Posts by Cari Frisch
March 31, 2015  |  Family & Kids, Learning and Engagement
Considering Caregivers in MoMA Art Lab
MoMA Art Lab: Places and Spaces. All photos by Martin Seck

MoMA Art Lab: Places and Spaces. All photos by Martin Seck

As someone who develops programs and resources for families, I often think about the role of adults during a museum visit. In MoMA Art Lab: Places and Spaces, our interactive space, we are sensitive to the fact that each family has their own way of relating to one another, which might change from day-to-day. Some caregivers read a book while their child builds a tower on the floor; others might work with their child to design a structure at the art-making table;

March 6, 2013  |  Events & Programs, Family & Kids
Piecing it Together: A Family Artist Talk with Susan Kaprov

Susan Kaprov talking with families

Susan Kaprov talking with families

As part of Family Programs at MoMA, we invite artists and designers represented in MoMA’s collection to share their work and engage in conversation with family audiences. During the programs, artists show images of their work, share what inspires them, and give kids a sense of what it means to be an artist day in and day out.

September 11, 2012  |  Events & Programs
Pop-Up Play @ MoMA

Pop-Up Play @ MoMA. Photo: Kirsten Schroeder

How often do kids get to hear, “You can do whatever you want with any of the materials you see”? Well that was the case one Friday in August for visitors to Pop-Up Play @ MoMA.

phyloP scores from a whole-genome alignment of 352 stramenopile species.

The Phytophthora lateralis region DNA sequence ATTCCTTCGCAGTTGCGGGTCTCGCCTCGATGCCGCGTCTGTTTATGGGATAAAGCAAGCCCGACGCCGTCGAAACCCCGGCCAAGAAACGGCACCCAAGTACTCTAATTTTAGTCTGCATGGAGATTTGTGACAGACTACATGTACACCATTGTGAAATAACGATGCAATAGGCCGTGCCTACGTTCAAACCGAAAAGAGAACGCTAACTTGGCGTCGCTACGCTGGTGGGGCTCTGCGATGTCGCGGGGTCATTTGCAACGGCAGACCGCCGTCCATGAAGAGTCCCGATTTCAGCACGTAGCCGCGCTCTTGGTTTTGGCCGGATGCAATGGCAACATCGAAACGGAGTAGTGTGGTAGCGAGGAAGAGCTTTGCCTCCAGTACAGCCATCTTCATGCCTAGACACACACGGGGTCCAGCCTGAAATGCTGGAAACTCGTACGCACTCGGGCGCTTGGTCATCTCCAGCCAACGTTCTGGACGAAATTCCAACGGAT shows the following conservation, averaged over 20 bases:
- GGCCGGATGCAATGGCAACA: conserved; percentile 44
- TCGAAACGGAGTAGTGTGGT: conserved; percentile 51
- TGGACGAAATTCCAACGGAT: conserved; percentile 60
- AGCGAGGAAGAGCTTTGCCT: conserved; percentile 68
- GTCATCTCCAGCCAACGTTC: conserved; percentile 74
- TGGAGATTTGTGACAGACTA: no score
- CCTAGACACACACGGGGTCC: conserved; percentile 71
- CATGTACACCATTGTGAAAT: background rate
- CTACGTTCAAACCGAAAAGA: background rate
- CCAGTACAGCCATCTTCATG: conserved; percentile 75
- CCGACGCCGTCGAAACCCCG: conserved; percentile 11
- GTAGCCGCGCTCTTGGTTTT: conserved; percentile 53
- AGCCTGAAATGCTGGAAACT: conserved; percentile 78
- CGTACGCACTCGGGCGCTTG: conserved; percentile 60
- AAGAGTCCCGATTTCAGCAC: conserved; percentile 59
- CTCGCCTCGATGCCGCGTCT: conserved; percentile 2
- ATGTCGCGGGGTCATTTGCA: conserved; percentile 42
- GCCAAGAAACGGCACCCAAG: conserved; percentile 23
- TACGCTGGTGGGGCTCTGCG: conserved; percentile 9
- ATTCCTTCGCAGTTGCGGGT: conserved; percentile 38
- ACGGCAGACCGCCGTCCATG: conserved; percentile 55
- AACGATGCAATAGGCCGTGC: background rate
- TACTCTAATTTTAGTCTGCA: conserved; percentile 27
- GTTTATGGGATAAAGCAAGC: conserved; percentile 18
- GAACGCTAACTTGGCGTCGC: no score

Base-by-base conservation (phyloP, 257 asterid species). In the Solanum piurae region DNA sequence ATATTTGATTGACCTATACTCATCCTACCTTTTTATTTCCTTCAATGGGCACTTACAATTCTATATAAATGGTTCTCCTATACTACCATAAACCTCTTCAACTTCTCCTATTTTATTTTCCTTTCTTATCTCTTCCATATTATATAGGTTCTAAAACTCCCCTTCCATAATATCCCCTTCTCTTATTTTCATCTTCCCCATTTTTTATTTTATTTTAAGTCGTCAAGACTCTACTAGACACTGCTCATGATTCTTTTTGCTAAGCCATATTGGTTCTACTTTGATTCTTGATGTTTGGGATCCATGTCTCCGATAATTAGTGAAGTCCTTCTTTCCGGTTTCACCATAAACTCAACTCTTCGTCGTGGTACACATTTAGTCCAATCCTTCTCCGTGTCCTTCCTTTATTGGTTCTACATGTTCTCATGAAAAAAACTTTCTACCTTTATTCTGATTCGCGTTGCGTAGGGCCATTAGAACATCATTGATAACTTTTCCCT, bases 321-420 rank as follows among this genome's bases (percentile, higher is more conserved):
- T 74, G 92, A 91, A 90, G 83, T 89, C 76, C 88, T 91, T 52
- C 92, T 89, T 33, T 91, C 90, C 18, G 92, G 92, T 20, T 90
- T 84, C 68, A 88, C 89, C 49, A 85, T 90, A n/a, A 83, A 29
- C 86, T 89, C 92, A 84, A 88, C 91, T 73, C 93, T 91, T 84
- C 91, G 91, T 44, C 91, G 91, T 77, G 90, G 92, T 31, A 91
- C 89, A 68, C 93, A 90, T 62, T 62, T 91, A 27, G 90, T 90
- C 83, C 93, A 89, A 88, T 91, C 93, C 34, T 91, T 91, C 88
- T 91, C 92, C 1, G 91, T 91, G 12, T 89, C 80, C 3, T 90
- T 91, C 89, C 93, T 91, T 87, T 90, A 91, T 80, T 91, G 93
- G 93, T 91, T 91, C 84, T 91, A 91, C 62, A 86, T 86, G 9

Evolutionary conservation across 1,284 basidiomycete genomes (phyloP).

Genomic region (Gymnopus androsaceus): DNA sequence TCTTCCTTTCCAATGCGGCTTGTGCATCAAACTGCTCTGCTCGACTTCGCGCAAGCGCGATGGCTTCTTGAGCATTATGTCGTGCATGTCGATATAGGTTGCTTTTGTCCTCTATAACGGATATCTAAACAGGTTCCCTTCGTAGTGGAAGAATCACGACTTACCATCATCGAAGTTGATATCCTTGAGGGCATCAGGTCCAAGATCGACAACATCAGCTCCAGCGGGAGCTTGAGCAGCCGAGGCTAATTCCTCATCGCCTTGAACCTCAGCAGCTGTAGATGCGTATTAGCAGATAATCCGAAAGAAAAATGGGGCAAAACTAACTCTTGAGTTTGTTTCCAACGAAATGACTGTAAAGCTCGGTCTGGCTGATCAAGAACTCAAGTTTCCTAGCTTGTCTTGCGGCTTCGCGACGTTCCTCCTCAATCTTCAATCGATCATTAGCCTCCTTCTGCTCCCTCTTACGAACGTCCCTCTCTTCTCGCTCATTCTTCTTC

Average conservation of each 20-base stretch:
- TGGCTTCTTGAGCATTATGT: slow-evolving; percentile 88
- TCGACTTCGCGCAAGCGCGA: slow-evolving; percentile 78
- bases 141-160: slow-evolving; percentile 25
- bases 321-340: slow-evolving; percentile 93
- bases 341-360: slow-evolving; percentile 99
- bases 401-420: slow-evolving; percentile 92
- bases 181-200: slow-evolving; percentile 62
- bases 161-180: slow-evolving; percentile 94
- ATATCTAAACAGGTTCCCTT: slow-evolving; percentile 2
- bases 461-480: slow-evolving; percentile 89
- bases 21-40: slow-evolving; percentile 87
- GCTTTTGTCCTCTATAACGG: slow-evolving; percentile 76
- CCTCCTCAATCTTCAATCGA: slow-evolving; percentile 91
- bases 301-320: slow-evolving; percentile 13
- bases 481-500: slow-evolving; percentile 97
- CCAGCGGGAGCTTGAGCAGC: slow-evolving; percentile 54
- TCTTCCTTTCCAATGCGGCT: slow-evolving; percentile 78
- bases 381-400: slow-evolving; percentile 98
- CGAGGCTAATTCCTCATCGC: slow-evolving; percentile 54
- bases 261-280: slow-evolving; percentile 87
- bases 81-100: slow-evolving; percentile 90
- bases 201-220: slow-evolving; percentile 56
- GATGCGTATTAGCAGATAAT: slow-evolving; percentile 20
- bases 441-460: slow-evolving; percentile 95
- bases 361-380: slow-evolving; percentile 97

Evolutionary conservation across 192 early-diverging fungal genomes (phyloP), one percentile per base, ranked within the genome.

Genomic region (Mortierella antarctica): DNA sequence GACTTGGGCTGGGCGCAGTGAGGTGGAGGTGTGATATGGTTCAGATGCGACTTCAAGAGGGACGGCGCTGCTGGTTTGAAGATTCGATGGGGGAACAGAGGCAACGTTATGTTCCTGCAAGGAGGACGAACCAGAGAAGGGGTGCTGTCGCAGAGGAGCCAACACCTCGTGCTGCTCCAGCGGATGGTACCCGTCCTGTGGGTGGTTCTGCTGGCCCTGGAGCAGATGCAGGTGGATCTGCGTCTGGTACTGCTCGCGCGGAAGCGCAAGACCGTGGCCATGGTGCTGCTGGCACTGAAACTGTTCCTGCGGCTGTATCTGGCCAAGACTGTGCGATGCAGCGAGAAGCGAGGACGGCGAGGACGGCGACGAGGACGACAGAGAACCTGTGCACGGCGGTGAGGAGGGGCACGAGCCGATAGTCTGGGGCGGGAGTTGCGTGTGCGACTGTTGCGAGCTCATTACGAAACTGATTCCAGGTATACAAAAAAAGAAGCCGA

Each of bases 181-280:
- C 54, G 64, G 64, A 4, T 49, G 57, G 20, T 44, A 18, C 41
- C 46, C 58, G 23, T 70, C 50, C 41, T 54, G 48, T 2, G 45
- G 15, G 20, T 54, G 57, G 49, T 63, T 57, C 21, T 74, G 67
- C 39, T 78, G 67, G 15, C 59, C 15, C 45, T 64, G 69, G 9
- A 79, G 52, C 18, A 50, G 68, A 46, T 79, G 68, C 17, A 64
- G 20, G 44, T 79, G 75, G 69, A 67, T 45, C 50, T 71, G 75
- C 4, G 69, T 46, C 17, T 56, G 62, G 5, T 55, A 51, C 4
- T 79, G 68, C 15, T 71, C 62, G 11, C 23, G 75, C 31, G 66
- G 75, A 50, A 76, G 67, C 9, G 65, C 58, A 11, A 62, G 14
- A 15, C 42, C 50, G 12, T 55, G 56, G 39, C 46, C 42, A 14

April 12, 2010  |  Events & Programs
The Shape of Things

A seven- or eight-year-old boy sits at a table and carefully sifts through a pile of brightly-colored laminated shapes. I have posed a challenge: can you show a person running? At first, he is stumped. He picks up some pieces but then declares, “I can’t.” So I pose for him. I bend my arms and legs and ask him to look at the shapes they are making, and then ask him to see if he can find or even combine some shapes to show that movement. I leave him for a few minutes and then return. He proclaims, “I did it!” and indeed he did. Using shapes such as simple rectangles and squares, and the more complex “L” and rectangular “U”s, he has created an abstracted figure of a man running. Later I ask if he can document his creation with a drawing, which he does.

Such is a typical experience as a facilitator for Shape Lab, our latest interactive space at MoMA.